What Went Right? A Mixed-Methods Study of Positive Feedback Data in a Hospital-Wide Mortality Review Survey

Link to article at PubMed

J Gen Intern Med. 2023 Sep 19. doi: 10.1007/s11606-023-08393-z. Online ahead of print.


BACKGROUND: Toxic work culture contributes to healthcare worker burnout and attrition, but little is known about how healthcare organizations can systematically create and promote a culture of civility and collegiality.

OBJECTIVE: To analyze peer-to-peer positive feedback collected as part of a systematized mortality review survey to identify themes and recognition dynamics that can inform positive organizational culture change.

DESIGN: Convergent mixed-methods study design.

PARTICIPANTS: A total of 388 physicians, 212 registered nurses, 64 advanced practice providers, and 1 respiratory therapist at four non-profit hospitals (2 academic and 2 community).

INTERVENTION: Providing optional positive feedback in the mortality review survey.

MAIN MEASURES: Key themes and subthemes that emerged from positive feedback data, associations between key themes and positive feedback respondent characteristics, and recognition dynamics between positive feedback respondents and recipients.

KEY RESULTS: Approximately 20% of healthcare workers provided positive feedback. Three key themes emerged among responses with free text comments: (1) providing extraordinary patient and family-centered care; (2) demonstrating self-possession and mastery; and (3) exhibiting empathic peer support and effective team collaboration. Compared to other specialties, most positive feedback from medicine (70.2%), neurology (65.2%), hospice and palliative medicine (64.3%), and surgery (58.8%) focused on providing extraordinary patient and family-centered care (p = 0.02), whereas emergency medicine (59.1%) comments predominantly focused on demonstrating self-possession and mastery (p = 0.06). Registered nurses (40.2%) provided multidirectional positive feedback more often than other clinician types in the hospital hierarchy (p < 0.001).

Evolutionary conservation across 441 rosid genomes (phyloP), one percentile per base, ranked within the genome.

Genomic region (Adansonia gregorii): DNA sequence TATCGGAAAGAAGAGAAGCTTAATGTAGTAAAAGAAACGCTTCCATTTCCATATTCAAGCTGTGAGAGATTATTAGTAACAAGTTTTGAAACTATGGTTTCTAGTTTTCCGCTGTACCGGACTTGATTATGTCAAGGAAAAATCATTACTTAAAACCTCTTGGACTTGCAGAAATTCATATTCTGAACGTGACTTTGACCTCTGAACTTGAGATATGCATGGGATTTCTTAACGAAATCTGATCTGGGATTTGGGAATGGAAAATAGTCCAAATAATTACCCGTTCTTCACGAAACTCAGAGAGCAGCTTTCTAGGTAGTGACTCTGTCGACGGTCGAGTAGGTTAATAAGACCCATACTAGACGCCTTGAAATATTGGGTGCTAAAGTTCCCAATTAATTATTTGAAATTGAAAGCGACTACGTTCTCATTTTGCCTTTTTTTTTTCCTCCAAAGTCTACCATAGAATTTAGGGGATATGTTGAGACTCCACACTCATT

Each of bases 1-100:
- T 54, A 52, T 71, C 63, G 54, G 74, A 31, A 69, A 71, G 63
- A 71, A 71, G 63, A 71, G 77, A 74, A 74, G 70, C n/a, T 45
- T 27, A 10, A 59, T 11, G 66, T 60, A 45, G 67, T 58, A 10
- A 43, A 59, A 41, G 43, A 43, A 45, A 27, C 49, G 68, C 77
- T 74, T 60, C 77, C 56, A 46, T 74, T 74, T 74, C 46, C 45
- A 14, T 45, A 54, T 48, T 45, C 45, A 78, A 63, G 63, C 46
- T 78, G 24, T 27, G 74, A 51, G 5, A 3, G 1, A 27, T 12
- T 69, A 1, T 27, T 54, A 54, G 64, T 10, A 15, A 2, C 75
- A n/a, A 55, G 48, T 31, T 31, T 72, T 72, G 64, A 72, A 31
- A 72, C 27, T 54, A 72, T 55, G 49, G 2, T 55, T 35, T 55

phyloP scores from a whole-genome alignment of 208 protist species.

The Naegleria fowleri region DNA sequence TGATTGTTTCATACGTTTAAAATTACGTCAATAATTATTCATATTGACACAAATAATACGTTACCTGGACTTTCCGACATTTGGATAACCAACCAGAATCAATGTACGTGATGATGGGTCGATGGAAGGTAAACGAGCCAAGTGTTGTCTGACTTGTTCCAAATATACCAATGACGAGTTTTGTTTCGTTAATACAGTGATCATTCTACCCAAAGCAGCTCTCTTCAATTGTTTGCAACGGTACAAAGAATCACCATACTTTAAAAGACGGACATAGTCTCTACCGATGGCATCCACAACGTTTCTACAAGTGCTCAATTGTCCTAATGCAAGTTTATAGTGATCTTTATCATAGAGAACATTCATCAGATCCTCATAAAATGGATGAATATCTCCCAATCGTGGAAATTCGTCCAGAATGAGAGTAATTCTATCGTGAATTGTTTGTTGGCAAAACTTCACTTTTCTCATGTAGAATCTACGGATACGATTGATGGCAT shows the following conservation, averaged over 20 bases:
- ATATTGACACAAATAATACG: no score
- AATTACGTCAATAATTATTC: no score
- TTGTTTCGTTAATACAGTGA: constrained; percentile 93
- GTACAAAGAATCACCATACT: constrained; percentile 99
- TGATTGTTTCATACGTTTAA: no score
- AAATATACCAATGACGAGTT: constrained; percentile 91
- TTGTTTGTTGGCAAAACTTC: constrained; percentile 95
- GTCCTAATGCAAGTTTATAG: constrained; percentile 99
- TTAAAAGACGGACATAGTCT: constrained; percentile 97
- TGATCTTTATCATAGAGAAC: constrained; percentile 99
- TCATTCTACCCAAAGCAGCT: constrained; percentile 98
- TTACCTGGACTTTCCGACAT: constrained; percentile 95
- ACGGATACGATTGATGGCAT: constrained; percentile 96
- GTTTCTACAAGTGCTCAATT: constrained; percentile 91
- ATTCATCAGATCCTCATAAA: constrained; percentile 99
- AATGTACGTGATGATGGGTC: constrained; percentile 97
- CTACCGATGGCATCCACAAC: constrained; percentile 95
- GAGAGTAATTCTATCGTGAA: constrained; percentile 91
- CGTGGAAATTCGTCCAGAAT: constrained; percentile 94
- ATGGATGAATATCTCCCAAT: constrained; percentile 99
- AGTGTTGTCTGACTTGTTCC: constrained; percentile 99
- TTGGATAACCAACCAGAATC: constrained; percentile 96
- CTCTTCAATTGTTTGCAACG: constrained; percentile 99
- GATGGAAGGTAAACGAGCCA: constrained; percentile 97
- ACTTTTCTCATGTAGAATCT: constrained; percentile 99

CONCLUSIONS: Analysis of positive feedback from a mortality review survey provided meaningful insights into a health system's culture of teamwork and values related to civility and collegiality when providing end-of-life care. Systematic collection and sharing of positive feedback is feasible and has the potential to promote positive culture change and improve healthcare worker well-being.

PMID:37725228 | DOI:10.1007/s11606-023-08393-z

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